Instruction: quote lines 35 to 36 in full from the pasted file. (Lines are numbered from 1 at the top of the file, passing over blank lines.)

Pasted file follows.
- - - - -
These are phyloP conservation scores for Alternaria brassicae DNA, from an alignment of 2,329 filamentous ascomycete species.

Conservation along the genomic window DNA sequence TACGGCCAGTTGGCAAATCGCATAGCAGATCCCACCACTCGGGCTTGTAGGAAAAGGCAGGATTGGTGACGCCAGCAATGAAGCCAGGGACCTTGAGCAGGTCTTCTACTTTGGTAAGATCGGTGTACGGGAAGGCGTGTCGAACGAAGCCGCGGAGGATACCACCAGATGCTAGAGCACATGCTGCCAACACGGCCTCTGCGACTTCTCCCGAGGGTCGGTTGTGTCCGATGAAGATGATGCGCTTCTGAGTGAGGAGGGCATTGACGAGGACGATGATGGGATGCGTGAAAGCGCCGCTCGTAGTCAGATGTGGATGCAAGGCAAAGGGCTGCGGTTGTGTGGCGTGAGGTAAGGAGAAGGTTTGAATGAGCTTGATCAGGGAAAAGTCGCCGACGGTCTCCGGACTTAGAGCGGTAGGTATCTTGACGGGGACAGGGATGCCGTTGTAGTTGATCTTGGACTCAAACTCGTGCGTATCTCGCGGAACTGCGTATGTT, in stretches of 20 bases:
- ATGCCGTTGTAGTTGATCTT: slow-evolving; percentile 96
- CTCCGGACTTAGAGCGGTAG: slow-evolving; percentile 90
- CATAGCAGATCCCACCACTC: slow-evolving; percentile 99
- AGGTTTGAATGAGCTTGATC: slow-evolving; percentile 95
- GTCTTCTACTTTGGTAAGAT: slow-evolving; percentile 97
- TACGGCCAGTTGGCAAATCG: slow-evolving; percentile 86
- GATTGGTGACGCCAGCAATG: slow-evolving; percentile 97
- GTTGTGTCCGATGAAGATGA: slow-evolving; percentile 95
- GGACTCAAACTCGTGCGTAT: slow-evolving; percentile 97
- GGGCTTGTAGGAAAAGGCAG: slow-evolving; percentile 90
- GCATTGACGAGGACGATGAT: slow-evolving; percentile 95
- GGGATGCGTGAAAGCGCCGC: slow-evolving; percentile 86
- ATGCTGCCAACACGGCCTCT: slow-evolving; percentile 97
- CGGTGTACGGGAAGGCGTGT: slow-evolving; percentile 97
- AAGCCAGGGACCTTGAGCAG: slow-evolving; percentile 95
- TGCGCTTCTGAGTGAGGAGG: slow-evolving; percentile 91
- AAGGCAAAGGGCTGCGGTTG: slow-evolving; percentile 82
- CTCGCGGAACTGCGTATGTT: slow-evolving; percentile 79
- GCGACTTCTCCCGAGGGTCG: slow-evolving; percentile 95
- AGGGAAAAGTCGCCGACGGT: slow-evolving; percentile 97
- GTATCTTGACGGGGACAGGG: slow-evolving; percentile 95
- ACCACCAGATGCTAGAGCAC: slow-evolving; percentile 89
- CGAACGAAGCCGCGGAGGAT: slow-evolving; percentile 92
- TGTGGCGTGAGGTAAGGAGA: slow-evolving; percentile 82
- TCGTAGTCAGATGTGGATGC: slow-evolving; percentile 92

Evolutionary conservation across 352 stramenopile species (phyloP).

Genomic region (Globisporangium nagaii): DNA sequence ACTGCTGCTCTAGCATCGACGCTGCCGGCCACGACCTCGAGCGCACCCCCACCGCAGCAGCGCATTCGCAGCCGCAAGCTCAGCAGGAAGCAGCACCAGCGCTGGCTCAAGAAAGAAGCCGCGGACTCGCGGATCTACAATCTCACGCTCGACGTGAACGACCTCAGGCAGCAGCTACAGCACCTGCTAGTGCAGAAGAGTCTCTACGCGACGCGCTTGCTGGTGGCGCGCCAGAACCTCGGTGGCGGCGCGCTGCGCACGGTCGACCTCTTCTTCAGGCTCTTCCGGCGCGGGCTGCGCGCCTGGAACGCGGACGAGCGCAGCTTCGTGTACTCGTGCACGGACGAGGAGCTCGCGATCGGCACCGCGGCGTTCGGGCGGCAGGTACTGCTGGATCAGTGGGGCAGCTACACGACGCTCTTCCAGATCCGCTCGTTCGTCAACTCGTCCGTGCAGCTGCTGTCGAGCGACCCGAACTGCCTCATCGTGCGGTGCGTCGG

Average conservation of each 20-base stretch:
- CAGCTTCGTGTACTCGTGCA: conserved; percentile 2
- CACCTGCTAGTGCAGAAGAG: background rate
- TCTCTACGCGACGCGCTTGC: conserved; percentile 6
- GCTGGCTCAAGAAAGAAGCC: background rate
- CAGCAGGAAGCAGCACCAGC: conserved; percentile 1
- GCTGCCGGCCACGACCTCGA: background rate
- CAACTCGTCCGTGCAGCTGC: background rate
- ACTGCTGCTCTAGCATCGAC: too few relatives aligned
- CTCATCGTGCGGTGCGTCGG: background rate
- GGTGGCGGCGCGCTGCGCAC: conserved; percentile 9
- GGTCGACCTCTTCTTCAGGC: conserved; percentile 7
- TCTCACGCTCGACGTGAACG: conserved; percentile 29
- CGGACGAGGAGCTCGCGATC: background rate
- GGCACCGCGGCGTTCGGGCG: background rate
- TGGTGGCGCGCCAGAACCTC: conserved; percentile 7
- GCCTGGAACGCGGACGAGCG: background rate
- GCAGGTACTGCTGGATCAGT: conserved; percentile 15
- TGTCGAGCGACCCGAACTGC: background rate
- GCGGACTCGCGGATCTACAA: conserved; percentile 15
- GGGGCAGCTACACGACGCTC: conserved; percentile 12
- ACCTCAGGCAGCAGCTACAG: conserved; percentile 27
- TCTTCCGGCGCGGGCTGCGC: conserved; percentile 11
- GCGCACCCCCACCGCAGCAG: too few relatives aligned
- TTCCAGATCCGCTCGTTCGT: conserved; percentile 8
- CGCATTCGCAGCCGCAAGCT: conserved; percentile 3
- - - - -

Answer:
- CAGCAGGAAGCAGCACCAGC: conserved; percentile 1
- GCTGCCGGCCACGACCTCGA: background rate